What you can do is transfer leftover wine to a smaller container. You can find half bottles (375ml) at most stores, and they’re ideal for preserving wine for a few more days. Transfer your wine to that bottle, and close it with either a cork or saran wrap. Then, place it in the fridge. This way, it can last a couple of days, 5 to 7 at most.
Once you’re ready to drink the leftover, take it out of the fridge and let it warm up to the ideal temperature for that specific variety. In case you use wine for cooking, you can freeze the leftover in ice cube trays, and use them to make the sauce.
What are the signs of wine gone bad?
Aside from checking the expiration date, there are other ways to know if your wine has gone bad. First, you want to check for the change in colour. Dark wines that turn brownish, as well as white wines that become golden or opaque, should definitely be thrown away.
You can also smell your wine to check if it’s gone bad. A wine that was open for too long will smell like sauerkraut, while a stale wine will have the odour of applesauce. However, if the bottle was never opened but the wine has gone bad, it will smell like garlic or cabbage.
Finally, you can always taste the wine if you’re brave enough. If it has a sour or burnt applesauce flavour, it’s time to throw away the bottle.
Is drinking bad wine dangerous?
While nothing will happen from taking a sip of a wine gone bad, that doesn’t mean you should drink it. Most wines go bad from exposure to oxygen, but in some cases, the reason lies in bacterial and yeast growth. If that’s the case with your wine, that means you might ingest some foodborne pathogens, and end up with food poisoning. The risk of that happening is fairly low, but that still doesn’t mean you should drink it. After all, it won’t taste well, so if you have a bottle of wine that has gone bad, just throw it away.
What are some good sweet wine varieties?
Moscato, Tokaji, Sauternes, Port, Riesling and Ice Wine are some of the sweetest wines out there. And contrary to popular opinion, they’re not just for the dessert. In fact, back in the day, these wines were the most coveted style of wine in the entire world. Nowadays, there are many different styles of sweet wine, ranging from golden to jammy.
What causes the wine to taste buttery?
The buttery flavour is most commonly associated with the Chardonnay variety. This flavour comes from diacetyl, which is a compound that appears as a byproduct of malolactic fermentation. This is the process of secondary fermentation, when malic acid gets converted into lactic acid. Both of these acids have a distinctive flavour. Malic acid gives that tart flavour reminding of green apples, while lactic acid tastes almost like butter. Nearly all red wines and some white ones undergo malolactic fermentation. Those that don’t are recognized for their high acid levels and a crisp finish.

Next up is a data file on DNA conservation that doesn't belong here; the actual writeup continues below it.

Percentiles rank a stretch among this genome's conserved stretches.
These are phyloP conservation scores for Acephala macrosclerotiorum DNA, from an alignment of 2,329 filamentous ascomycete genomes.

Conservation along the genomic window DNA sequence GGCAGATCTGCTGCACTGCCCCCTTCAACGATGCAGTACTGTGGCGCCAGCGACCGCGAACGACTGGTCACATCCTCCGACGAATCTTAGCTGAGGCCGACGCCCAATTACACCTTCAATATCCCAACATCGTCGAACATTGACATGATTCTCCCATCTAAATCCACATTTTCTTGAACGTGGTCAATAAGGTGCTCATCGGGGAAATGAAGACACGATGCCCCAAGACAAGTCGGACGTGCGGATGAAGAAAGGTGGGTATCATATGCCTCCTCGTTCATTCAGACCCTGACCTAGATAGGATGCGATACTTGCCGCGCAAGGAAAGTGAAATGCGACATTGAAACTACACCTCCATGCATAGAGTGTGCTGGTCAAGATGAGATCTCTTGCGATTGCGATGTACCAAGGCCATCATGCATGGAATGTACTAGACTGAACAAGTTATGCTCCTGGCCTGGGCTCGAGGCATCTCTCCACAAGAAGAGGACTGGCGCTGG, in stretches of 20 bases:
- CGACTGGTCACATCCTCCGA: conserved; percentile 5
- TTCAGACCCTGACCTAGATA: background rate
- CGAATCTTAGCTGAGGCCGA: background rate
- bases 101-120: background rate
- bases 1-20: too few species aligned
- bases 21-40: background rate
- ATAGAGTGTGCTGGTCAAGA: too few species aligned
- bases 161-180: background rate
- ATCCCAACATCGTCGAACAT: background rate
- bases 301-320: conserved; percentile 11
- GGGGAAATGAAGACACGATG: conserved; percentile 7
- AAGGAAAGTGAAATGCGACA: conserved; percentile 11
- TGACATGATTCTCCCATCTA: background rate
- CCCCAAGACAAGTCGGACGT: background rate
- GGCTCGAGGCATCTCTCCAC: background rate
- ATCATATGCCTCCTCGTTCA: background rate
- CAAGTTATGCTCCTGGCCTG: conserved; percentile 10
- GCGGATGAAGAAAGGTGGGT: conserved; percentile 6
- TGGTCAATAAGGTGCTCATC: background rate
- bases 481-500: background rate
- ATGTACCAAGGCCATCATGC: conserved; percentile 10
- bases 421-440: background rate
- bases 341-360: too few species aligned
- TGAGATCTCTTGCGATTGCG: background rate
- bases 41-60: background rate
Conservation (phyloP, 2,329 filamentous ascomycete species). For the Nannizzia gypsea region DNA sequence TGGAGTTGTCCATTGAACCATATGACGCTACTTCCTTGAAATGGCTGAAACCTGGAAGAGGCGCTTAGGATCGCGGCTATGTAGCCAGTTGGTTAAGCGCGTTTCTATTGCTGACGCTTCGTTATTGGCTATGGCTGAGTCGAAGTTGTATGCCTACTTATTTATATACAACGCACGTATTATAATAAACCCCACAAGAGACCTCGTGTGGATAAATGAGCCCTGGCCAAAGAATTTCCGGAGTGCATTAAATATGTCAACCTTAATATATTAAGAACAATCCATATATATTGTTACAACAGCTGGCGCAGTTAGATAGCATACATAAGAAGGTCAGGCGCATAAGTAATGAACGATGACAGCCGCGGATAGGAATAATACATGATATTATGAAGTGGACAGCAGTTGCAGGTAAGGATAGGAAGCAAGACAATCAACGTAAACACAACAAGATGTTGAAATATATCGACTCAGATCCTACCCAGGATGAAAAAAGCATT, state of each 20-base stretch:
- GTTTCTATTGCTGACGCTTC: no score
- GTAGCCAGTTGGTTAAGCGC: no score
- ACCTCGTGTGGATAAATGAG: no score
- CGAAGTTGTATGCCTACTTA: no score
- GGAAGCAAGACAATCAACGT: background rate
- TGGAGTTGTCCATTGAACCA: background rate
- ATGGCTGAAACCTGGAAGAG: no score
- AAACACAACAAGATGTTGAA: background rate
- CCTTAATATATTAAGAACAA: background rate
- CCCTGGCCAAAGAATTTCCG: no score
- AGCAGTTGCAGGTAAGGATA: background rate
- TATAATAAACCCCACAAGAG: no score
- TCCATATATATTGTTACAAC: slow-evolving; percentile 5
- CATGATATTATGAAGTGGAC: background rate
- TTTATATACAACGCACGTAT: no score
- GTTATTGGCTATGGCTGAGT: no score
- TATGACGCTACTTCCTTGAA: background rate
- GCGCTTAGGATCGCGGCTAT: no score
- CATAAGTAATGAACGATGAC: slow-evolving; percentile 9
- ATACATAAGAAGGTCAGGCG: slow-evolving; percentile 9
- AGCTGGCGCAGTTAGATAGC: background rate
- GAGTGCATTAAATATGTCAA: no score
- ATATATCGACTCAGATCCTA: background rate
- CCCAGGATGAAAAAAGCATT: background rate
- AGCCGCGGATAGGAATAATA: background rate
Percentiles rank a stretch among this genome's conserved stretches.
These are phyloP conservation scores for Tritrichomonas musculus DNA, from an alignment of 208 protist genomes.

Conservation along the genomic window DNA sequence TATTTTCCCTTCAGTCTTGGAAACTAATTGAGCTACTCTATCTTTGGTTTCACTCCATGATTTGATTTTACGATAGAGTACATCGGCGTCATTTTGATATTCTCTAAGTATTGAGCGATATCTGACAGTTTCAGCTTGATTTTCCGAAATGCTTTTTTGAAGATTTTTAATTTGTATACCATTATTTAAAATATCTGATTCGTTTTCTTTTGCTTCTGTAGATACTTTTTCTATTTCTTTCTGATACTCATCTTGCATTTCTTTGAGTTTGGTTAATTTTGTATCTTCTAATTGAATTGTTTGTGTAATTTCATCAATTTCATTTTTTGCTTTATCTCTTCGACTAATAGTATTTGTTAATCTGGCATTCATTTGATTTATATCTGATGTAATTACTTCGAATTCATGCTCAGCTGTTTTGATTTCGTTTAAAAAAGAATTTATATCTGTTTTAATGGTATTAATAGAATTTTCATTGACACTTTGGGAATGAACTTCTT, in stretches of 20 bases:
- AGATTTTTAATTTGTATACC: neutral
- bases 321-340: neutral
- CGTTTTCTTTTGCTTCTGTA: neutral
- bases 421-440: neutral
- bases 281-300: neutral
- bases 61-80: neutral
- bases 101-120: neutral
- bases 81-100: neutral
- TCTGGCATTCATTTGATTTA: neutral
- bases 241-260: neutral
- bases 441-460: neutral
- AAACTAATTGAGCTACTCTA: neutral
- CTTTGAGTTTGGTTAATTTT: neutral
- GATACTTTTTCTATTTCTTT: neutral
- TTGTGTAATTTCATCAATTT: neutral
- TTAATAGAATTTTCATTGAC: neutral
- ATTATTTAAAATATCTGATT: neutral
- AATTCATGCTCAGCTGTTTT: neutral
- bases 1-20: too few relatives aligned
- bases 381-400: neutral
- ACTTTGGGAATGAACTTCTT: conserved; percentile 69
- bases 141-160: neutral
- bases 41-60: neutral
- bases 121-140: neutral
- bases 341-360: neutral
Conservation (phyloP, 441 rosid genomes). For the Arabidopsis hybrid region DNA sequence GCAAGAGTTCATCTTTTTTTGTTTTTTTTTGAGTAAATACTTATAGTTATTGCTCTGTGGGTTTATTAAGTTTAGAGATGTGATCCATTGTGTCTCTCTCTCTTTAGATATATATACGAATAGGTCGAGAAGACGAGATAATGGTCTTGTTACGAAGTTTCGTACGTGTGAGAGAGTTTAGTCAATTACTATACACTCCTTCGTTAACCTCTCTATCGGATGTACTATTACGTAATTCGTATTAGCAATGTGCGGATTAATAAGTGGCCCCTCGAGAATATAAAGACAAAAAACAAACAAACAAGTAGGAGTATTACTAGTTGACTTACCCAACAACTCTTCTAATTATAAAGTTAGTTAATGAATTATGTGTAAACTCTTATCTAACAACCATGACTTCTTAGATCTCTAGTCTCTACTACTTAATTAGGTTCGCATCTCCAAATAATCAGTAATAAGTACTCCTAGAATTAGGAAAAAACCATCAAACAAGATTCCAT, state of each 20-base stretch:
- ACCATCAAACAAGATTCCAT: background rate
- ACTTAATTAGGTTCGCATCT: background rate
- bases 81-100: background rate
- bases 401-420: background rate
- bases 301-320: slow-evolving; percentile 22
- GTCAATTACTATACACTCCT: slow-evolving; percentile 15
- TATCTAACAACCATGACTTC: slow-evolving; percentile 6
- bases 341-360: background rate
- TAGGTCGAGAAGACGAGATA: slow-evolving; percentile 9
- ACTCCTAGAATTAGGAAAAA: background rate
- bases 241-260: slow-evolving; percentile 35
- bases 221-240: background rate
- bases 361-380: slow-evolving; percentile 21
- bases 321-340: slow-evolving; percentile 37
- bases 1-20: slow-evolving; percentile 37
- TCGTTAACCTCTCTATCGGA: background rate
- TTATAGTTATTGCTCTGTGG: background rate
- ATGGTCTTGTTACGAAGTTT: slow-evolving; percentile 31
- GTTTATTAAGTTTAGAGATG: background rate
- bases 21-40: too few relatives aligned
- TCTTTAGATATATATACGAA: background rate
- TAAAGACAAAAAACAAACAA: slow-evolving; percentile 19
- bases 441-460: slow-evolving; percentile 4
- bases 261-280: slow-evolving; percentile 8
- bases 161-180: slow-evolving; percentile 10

When it comes to the Barefoot VS Yellowtail showdown, there are no winners. If you’re looking for a premium bottle of wine that not only tastes great but is also affordable, then both of these brands have something for you in their line of wines. The ultimate choice comes down to the specific occasion as well as your personal preference when it comes to taste.
With so many brands and varieties available at stores, people tend to grab the first bottle that catches their eye, and base their opinion about the wine variety solely on their blind pick. Picking a random bottle is like Russian roulette. There’s a possibility you’ll pick a premium quality wine, but the reality can also be quite the contrary. That’s why it’s always better to actually take your time and decide on a bottle based on different characteristics, such as type of grapes, taste and alcohol content.
You don’t have to be a wine expert to pick a high-quality bottle. Lucky for you, there are lots of resources online that can give you more information about different brands and varieties. Once you know all that you need to, making a decision suitable for your taste will be a piece of cake.
Finding a bottle that matches your taste shouldn’t be hard with all the wine available at the market. Both Barefoot and Yellowtail are brands that are designed with an average consumer, like you, in mind. There are lots of people who want to enjoy a good glass of wine without having to pay a pretty penny for it. Well, these brands can offer just that.
While this guide gives you a lot of useful information, you won’t know how well a certain variety tastes without a thermometer. As you know from our Frequently Asked Questions section, every wine should be chilled before serving. For white wines, that temperature range is from 3 to 12°C, depending on the variety, while reds are ideal at 15 to 20°C. If you’re keeping your wine at a temperature-controlled unit, make sure to put your white wine into the fridge for half an hour prior to serving it. In the case of red wine, put it a room temperature for 30 minutes, to warm up a bit.
Choosing between red and white wine is just the first step towards finding that perfect bottle. There are tons of wine brands on the market, available at most stores. Yellowtail and Barefoot have become popular for their affordable prices, consistent taste and a large variety of options. If you’re looking for a wine that’s of premium quality and with a low price tag, you can’t go wrong with either. They’re suitable for all kinds of events, whether it’s a date night, business lunch or solo binge-watching of your favourite show. From white and reds, to rosé and sparkling, there’s something for everyone.
Regardless of your choice, there’s one thing you should do if you haven’t already. Invest in a wine cooler. This will prolong the life of your wine and allow you to serve them at a proper temperature.